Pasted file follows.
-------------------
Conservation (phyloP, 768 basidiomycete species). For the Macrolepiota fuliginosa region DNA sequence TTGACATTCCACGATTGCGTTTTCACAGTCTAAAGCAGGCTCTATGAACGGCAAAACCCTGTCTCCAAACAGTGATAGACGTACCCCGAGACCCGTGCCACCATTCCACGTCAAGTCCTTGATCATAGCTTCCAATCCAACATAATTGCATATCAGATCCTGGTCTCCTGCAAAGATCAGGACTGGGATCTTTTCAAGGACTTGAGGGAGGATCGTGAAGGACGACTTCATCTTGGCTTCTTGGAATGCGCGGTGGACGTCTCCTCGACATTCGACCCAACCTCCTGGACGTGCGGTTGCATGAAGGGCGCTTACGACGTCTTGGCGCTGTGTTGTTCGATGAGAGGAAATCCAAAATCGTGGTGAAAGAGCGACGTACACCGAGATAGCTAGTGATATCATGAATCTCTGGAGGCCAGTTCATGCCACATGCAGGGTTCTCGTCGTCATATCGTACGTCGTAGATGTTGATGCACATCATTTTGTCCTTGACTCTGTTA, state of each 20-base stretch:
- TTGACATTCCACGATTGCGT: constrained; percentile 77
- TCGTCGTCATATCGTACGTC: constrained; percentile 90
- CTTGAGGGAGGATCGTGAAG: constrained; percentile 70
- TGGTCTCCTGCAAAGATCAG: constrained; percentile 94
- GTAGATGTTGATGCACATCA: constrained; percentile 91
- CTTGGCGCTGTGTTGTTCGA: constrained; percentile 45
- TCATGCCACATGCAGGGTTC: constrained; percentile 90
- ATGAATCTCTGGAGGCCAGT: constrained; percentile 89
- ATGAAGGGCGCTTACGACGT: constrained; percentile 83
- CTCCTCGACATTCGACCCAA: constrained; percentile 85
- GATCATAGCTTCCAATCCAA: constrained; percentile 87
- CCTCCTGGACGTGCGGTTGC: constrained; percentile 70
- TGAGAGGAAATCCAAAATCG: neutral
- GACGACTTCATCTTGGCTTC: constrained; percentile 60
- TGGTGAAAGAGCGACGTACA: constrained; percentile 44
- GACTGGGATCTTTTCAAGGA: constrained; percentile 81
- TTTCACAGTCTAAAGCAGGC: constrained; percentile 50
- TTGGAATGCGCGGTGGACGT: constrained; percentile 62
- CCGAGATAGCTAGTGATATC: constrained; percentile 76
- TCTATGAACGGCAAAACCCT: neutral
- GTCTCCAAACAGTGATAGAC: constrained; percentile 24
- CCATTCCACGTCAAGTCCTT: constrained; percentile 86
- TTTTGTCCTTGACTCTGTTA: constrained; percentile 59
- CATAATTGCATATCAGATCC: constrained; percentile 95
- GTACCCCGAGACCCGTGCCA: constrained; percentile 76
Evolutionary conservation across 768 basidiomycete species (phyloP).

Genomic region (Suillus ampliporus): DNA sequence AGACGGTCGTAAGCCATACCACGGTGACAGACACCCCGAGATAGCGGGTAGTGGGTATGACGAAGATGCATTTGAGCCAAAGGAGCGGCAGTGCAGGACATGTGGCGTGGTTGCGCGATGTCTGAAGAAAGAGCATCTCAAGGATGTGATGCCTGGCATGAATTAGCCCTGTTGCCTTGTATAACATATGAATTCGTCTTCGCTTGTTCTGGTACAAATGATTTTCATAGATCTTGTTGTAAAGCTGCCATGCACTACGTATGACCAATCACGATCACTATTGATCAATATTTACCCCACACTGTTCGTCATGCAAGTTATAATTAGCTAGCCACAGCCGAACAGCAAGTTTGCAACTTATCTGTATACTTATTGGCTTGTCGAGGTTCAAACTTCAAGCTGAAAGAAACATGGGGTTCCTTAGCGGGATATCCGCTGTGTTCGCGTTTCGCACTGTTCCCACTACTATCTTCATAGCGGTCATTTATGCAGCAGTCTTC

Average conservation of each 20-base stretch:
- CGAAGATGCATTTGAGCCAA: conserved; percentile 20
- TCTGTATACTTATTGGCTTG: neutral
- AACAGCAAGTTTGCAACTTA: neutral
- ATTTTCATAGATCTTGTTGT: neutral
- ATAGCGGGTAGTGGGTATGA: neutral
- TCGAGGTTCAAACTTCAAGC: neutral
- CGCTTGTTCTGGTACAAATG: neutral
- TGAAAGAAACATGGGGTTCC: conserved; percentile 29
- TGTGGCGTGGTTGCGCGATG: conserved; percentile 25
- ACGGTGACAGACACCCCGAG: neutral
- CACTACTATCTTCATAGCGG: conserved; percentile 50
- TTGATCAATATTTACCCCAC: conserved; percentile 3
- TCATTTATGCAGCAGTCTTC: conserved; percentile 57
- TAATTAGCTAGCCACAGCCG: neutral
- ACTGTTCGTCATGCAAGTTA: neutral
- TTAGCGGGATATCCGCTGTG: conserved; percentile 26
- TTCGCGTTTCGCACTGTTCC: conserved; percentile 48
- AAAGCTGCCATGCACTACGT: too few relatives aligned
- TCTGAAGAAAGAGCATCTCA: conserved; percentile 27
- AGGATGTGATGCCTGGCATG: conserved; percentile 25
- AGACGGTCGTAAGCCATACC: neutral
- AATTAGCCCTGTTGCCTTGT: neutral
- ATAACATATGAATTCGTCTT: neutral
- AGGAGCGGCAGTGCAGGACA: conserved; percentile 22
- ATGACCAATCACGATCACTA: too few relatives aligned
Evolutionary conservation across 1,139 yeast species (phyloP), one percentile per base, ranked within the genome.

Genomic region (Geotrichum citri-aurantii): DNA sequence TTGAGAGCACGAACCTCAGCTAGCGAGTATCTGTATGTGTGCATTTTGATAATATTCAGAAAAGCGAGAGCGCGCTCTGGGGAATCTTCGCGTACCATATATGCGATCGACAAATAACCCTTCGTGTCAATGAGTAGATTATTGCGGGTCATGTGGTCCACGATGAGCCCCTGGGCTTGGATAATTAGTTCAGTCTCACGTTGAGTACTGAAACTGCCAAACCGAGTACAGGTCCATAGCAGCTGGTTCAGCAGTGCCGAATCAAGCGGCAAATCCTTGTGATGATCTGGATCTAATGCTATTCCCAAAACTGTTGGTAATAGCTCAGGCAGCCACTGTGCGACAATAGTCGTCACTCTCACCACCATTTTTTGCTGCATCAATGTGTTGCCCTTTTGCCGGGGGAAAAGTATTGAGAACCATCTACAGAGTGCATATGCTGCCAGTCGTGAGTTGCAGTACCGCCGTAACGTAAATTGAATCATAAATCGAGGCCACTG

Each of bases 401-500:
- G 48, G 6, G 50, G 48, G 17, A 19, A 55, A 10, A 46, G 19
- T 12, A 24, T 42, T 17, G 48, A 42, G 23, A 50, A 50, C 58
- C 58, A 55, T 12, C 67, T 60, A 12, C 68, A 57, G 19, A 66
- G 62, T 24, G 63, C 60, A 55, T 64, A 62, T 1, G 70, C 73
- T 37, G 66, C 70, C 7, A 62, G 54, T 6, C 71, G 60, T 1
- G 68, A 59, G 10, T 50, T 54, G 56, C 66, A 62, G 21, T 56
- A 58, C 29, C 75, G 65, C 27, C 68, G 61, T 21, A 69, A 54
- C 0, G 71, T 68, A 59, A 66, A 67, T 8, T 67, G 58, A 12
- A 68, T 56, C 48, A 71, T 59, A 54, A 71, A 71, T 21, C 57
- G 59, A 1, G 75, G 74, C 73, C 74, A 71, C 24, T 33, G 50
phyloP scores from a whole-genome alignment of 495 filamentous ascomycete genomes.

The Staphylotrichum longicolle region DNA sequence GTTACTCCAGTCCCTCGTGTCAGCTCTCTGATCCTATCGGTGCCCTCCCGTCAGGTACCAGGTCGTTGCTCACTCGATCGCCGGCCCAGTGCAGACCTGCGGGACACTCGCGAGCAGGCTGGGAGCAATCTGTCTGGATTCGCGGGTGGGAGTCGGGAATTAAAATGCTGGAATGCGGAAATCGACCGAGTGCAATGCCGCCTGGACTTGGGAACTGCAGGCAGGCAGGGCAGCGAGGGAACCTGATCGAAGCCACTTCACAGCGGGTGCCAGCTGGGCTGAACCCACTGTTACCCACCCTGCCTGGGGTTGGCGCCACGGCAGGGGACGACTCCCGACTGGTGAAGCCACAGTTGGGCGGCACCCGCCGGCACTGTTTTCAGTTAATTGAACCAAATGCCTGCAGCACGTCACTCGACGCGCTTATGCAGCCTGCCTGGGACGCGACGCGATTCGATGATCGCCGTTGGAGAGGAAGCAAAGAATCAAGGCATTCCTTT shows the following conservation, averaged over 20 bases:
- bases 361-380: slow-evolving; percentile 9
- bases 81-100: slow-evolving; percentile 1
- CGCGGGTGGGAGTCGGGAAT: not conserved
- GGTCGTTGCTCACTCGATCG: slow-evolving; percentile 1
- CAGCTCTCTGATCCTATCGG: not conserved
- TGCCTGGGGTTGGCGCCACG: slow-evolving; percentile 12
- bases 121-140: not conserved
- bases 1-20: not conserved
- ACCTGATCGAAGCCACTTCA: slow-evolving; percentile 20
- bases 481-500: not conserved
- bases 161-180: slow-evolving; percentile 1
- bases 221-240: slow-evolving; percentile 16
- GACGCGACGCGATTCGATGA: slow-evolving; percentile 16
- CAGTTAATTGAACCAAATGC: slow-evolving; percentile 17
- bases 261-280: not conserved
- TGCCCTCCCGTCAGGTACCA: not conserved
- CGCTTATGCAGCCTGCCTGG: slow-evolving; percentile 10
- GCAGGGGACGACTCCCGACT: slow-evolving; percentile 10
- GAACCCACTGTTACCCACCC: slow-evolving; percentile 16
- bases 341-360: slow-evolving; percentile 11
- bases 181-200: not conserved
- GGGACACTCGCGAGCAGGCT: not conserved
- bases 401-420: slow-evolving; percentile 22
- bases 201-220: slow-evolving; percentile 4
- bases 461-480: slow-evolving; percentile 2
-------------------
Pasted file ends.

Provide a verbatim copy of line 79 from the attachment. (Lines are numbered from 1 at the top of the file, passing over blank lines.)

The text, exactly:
- bases 481-500: not conserved